Every year, fields, woods, copses, and little dells are turned into McMansions, strip malls, and highways. Occasionally, even some truly lovely or necessary structures are built. But the countryside is still gone in the process.
For hunters, this means that land available for shooting, riding, or chasing becomes increasingly rare and precious. Inevitably, there is competition for the wildlands that remain. This competition can be limiting for one group or another. But what if it were possible to share that land? Could different groups work it out to use the land, not perhaps simultaneously but at least during the same season? Wouldn’t that be better for everyone? Can it be done?
The Blue Mountain Pony Club in Maryland won the seventh annual Live Oak Hounds USPC Foxhunting Challenge Award for 2013. The Challenge Award is made possible through the generous support of Mr. and Mrs. C. Martin Wood III, Joint-Masters of the Live Oak Hounds in Monticello, Florida and Past Presidents of the MFHA.
The Award is designed to encourage Pony Club members who do not regularly hunt to try the sport and to reward members who hunt on a regular basis to act as mentors to the less-experienced Pony Club members. Ten thousand dollars in awards are distributed each year among the top six Pony Clubs who introduce the greatest number of active Pony Club members to the sport of foxhunting. The United States Pony Club was established by foxhunters, and the two organizations share a close bond.
The 2013 Challenge winners are:
Blue Mountain Pony Club in Maryland. Blue Mountain Pony Club members hunted with Blue Mountain Hunt (PA).
Cedar Knob Pony Club in Tennessee. Cedar Knob Pony Club members hunted with Mooreland Hunt, Longreen Foxhounds, Shawnee Hounds, and Full Cry Hounds.
Old Dominion Hounds Pony Club in Virginia. Old Dominion Pony Club members hunted with Old Dominion Hounds.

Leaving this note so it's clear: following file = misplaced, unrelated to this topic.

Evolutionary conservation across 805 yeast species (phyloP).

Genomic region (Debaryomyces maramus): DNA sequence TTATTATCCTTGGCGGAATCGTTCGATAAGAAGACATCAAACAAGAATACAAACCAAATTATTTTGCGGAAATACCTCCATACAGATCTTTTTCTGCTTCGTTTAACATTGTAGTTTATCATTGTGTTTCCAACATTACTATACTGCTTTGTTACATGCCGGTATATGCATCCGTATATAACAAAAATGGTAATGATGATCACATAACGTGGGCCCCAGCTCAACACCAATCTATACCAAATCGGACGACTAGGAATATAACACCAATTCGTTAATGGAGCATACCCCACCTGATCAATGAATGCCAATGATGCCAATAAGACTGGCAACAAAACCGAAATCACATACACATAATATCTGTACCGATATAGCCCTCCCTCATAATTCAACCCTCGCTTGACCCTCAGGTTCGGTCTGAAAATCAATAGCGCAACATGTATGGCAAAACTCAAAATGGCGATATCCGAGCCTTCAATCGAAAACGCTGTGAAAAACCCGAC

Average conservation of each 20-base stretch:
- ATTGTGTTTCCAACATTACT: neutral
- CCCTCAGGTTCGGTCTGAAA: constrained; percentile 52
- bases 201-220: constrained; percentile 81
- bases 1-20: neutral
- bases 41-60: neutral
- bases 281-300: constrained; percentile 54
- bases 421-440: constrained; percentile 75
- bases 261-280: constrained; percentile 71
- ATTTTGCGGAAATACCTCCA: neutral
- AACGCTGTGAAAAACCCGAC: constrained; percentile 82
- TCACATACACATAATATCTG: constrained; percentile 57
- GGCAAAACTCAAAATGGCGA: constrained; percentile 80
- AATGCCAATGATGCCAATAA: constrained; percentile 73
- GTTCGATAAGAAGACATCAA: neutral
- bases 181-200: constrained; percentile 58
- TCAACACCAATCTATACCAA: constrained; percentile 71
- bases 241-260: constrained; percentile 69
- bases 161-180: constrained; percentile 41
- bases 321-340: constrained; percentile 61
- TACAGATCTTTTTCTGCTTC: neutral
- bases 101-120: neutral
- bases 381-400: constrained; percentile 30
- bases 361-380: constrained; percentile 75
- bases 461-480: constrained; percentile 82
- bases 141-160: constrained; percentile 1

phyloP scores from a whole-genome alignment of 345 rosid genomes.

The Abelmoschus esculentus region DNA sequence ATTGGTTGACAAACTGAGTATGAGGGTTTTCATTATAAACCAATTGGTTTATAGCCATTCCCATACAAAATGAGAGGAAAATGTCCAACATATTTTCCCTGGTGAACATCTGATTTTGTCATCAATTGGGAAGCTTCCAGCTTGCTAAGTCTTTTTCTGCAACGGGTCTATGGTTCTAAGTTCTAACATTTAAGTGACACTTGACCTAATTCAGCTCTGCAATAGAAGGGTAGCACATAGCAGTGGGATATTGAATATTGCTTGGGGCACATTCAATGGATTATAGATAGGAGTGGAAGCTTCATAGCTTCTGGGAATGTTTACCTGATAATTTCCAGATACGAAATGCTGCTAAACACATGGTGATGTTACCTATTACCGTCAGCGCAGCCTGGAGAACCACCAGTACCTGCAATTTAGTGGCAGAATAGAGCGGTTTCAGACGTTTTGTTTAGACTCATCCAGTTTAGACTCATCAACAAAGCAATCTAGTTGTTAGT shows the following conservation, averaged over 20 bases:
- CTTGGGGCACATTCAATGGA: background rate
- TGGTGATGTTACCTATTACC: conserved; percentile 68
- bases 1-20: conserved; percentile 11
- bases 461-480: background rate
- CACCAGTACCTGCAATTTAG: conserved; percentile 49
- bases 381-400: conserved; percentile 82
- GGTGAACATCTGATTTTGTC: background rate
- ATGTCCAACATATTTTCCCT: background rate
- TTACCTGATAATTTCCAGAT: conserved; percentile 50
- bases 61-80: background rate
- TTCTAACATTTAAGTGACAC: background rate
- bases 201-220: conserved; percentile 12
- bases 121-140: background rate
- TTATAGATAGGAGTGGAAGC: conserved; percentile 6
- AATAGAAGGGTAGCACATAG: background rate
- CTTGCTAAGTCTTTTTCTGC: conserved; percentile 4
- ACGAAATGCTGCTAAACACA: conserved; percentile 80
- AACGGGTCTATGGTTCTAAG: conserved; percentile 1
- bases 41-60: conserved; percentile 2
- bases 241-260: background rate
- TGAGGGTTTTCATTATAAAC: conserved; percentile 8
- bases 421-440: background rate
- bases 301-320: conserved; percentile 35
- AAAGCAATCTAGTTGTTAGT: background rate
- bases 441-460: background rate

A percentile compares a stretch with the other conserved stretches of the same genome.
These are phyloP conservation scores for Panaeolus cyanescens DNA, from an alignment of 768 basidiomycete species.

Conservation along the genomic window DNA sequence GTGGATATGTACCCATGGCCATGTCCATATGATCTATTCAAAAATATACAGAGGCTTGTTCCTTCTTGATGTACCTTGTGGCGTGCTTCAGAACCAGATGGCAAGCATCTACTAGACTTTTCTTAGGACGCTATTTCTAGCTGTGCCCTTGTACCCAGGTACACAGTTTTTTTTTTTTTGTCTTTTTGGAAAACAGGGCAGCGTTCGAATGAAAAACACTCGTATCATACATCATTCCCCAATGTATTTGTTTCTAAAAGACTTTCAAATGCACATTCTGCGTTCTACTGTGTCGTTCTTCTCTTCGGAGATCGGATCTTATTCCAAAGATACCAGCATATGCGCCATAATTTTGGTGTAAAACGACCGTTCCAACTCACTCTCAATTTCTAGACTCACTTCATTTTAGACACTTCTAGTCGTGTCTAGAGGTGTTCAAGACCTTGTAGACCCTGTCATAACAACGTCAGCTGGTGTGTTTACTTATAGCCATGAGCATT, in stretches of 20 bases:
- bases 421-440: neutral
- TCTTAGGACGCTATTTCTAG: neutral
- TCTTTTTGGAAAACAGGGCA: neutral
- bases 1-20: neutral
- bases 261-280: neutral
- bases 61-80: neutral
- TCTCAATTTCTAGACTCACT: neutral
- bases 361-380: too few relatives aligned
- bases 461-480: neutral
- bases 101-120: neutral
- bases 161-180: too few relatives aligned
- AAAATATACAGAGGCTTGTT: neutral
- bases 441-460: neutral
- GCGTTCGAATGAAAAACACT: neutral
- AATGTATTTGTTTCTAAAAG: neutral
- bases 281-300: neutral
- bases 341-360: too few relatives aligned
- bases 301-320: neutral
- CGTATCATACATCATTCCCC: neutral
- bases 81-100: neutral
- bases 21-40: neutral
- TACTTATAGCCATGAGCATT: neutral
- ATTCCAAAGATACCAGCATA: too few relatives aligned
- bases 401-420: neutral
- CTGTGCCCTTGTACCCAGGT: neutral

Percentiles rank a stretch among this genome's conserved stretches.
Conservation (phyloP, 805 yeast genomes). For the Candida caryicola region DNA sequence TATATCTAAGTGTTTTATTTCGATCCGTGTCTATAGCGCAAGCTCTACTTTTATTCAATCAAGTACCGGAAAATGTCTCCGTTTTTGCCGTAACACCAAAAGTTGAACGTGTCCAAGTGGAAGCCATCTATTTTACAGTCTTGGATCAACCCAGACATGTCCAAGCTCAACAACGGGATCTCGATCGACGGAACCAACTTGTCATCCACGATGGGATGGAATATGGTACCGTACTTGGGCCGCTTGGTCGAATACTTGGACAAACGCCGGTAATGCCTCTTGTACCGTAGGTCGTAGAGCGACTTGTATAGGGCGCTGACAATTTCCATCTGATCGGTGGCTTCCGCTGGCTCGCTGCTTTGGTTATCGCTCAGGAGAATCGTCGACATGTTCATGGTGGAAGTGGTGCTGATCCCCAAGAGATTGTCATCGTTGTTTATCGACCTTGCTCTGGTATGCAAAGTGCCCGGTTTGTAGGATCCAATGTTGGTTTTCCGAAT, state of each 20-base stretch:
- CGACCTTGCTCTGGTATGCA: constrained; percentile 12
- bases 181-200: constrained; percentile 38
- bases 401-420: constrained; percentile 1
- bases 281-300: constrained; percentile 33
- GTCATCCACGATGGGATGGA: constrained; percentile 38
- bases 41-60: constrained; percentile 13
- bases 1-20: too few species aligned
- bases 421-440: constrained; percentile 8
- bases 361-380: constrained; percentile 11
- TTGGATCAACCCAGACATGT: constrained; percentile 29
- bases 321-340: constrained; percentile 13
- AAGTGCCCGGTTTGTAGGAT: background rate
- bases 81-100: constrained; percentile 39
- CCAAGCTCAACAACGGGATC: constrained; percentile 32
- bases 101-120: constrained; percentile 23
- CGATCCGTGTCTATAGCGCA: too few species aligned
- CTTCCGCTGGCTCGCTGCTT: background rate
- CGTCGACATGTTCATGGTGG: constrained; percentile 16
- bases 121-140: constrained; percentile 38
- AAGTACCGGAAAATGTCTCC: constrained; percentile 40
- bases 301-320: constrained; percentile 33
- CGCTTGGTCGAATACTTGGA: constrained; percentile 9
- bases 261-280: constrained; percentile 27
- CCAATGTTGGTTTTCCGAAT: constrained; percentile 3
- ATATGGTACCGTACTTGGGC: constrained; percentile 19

Elkridge-Harford Pony Club in Maryland. Elkridge-Harford Pony Club members hunted with Elkridge-Harford Hunt.
Lowcountry Pony Club in South Carolina. Lowcountry Pony Club members hunted with Lowcountry Hunt.
Live Oak Hounds Pony Club in Florida. Live Oak Hounds Pony Club members hunted with Live Oak Hounds.
Picture this: four hunts—Bridlespur Hunt (MO), Full Cry Hounds (AL), Grand Canyon Hounds (AZ),and Mill Creek Hunt (IL)—bringing their best three couple of hounds to the field; thirty-five enthusiastic mounted riders; and sweeping vistas of open hunting country loaded with coyotes. This made for an action-packed five days of foxhunting activities consisting of a three-day Foxhound Performance Trial, foot hunting with the bassets, and a joint meet of foxhounds. It all took place at the Flint Hills Invitational Performance Trial, held on March 7-9, 2012, generously hosted by the Moingona Hunt staff and members. The Flint Hills area of Kansas is an immense rolling prairie of tallgrass and recognized as one of America’s unique treasures.
Rockbridge Lawyer 2008 and his littermate Lead scored a one-two punch at the Carolinas Foxhound Performance Trials on March 26 and 27 in Hoffman, North Carolina. Competing against hounds from twelve other hunts, the Rockbridge pair finished first and second respectively after two days of hunting. We talked to Conner about his handsome and talented hound.
Trial organizer Fred Berry, MFH of the Sedgefield Hunt, has been actively involved in foxhound performance trials for years—first judging, then organizing. As a result of Berry’s considerable experience, he has introduced some interesting new wrinkles into the management of his trials to improve both the hunting and the experience for the field.
“Largo's story is a great testament to how hunts and huntsman can work together to help each other out and find the right fit for hounds,” says David Hyman, MFH and huntsman of the Full Cry Hounds (AL). “It's truly a unique fraternity.”